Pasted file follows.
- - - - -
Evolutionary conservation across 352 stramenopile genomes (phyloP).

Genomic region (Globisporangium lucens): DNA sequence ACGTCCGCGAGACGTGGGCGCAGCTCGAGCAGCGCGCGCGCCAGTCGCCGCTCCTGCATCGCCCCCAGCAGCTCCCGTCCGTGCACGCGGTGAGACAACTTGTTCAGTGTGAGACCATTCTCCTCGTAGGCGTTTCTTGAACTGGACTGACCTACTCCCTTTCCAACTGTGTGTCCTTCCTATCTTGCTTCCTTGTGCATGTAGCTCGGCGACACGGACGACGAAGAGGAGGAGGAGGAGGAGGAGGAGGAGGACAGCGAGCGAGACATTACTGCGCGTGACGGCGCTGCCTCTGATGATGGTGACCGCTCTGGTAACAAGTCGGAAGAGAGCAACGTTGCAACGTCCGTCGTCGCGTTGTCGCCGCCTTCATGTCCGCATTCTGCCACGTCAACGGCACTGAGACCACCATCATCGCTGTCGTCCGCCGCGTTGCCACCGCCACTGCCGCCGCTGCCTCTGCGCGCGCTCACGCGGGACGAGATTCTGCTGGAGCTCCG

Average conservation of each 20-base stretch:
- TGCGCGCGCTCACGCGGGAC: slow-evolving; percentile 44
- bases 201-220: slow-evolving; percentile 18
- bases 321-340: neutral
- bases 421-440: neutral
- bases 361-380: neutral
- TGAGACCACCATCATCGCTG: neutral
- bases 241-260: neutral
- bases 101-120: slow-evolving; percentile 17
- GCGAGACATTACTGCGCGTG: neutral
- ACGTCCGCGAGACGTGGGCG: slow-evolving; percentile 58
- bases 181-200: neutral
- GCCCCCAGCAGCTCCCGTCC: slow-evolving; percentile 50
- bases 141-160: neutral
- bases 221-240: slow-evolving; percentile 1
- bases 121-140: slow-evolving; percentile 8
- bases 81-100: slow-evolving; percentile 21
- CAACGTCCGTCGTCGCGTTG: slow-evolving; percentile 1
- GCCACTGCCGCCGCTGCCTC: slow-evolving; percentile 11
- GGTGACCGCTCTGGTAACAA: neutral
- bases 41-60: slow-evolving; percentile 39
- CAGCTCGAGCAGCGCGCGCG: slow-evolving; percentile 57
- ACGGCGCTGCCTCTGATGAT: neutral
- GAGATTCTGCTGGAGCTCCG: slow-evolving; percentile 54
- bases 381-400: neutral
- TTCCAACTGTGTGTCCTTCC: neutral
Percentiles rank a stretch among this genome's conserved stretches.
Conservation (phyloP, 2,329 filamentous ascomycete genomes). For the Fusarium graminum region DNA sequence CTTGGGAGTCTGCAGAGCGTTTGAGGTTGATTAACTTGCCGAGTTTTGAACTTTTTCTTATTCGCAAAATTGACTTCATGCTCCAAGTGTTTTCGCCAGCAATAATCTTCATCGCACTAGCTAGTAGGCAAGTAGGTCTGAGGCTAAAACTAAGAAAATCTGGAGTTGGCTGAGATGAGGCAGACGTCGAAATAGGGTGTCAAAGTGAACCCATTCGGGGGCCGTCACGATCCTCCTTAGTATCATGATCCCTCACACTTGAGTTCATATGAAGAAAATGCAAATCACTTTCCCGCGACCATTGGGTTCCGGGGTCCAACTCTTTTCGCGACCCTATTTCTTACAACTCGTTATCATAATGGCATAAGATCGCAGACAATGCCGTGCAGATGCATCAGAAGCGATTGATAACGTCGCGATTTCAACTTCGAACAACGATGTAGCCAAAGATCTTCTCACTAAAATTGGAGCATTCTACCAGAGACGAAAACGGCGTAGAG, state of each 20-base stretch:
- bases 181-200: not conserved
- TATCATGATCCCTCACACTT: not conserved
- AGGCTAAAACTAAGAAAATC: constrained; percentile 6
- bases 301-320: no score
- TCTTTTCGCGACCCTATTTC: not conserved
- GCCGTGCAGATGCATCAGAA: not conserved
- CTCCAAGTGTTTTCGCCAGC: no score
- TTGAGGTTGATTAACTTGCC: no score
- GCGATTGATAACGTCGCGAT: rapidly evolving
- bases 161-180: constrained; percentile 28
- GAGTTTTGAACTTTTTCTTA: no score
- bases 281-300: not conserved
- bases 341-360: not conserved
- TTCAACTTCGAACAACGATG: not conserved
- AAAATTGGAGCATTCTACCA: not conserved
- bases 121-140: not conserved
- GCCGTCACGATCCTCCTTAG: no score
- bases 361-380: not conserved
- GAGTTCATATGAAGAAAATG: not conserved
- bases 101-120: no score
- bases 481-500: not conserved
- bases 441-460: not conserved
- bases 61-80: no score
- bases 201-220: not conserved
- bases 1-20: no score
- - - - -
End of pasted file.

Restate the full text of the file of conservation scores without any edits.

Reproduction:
Evolutionary conservation across 352 stramenopile genomes (phyloP).

Genomic region (Globisporangium lucens): DNA sequence ACGTCCGCGAGACGTGGGCGCAGCTCGAGCAGCGCGCGCGCCAGTCGCCGCTCCTGCATCGCCCCCAGCAGCTCCCGTCCGTGCACGCGGTGAGACAACTTGTTCAGTGTGAGACCATTCTCCTCGTAGGCGTTTCTTGAACTGGACTGACCTACTCCCTTTCCAACTGTGTGTCCTTCCTATCTTGCTTCCTTGTGCATGTAGCTCGGCGACACGGACGACGAAGAGGAGGAGGAGGAGGAGGAGGAGGAGGACAGCGAGCGAGACATTACTGCGCGTGACGGCGCTGCCTCTGATGATGGTGACCGCTCTGGTAACAAGTCGGAAGAGAGCAACGTTGCAACGTCCGTCGTCGCGTTGTCGCCGCCTTCATGTCCGCATTCTGCCACGTCAACGGCACTGAGACCACCATCATCGCTGTCGTCCGCCGCGTTGCCACCGCCACTGCCGCCGCTGCCTCTGCGCGCGCTCACGCGGGACGAGATTCTGCTGGAGCTCCG

Average conservation of each 20-base stretch:
- TGCGCGCGCTCACGCGGGAC: slow-evolving; percentile 44
- bases 201-220: slow-evolving; percentile 18
- bases 321-340: neutral
- bases 421-440: neutral
- bases 361-380: neutral
- TGAGACCACCATCATCGCTG: neutral
- bases 241-260: neutral
- bases 101-120: slow-evolving; percentile 17
- GCGAGACATTACTGCGCGTG: neutral
- ACGTCCGCGAGACGTGGGCG: slow-evolving; percentile 58
- bases 181-200: neutral
- GCCCCCAGCAGCTCCCGTCC: slow-evolving; percentile 50
- bases 141-160: neutral
- bases 221-240: slow-evolving; percentile 1
- bases 121-140: slow-evolving; percentile 8
- bases 81-100: slow-evolving; percentile 21
- CAACGTCCGTCGTCGCGTTG: slow-evolving; percentile 1
- GCCACTGCCGCCGCTGCCTC: slow-evolving; percentile 11
- GGTGACCGCTCTGGTAACAA: neutral
- bases 41-60: slow-evolving; percentile 39
- CAGCTCGAGCAGCGCGCGCG: slow-evolving; percentile 57
- ACGGCGCTGCCTCTGATGAT: neutral
- GAGATTCTGCTGGAGCTCCG: slow-evolving; percentile 54
- bases 381-400: neutral
- TTCCAACTGTGTGTCCTTCC: neutral
Percentiles rank a stretch among this genome's conserved stretches.
Conservation (phyloP, 2,329 filamentous ascomycete genomes). For the Fusarium graminum region DNA sequence CTTGGGAGTCTGCAGAGCGTTTGAGGTTGATTAACTTGCCGAGTTTTGAACTTTTTCTTATTCGCAAAATTGACTTCATGCTCCAAGTGTTTTCGCCAGCAATAATCTTCATCGCACTAGCTAGTAGGCAAGTAGGTCTGAGGCTAAAACTAAGAAAATCTGGAGTTGGCTGAGATGAGGCAGACGTCGAAATAGGGTGTCAAAGTGAACCCATTCGGGGGCCGTCACGATCCTCCTTAGTATCATGATCCCTCACACTTGAGTTCATATGAAGAAAATGCAAATCACTTTCCCGCGACCATTGGGTTCCGGGGTCCAACTCTTTTCGCGACCCTATTTCTTACAACTCGTTATCATAATGGCATAAGATCGCAGACAATGCCGTGCAGATGCATCAGAAGCGATTGATAACGTCGCGATTTCAACTTCGAACAACGATGTAGCCAAAGATCTTCTCACTAAAATTGGAGCATTCTACCAGAGACGAAAACGGCGTAGAG, state of each 20-base stretch:
- bases 181-200: not conserved
- TATCATGATCCCTCACACTT: not conserved
- AGGCTAAAACTAAGAAAATC: constrained; percentile 6
- bases 301-320: no score
- TCTTTTCGCGACCCTATTTC: not conserved
- GCCGTGCAGATGCATCAGAA: not conserved
- CTCCAAGTGTTTTCGCCAGC: no score
- TTGAGGTTGATTAACTTGCC: no score
- GCGATTGATAACGTCGCGAT: rapidly evolving
- bases 161-180: constrained; percentile 28
- GAGTTTTGAACTTTTTCTTA: no score
- bases 281-300: not conserved
- bases 341-360: not conserved
- TTCAACTTCGAACAACGATG: not conserved
- AAAATTGGAGCATTCTACCA: not conserved
- bases 121-140: not conserved
- GCCGTCACGATCCTCCTTAG: no score
- bases 361-380: not conserved
- GAGTTCATATGAAGAAAATG: not conserved
- bases 101-120: no score
- bases 481-500: not conserved
- bases 441-460: not conserved
- bases 61-80: no score
- bases 201-220: not conserved
- bases 1-20: no score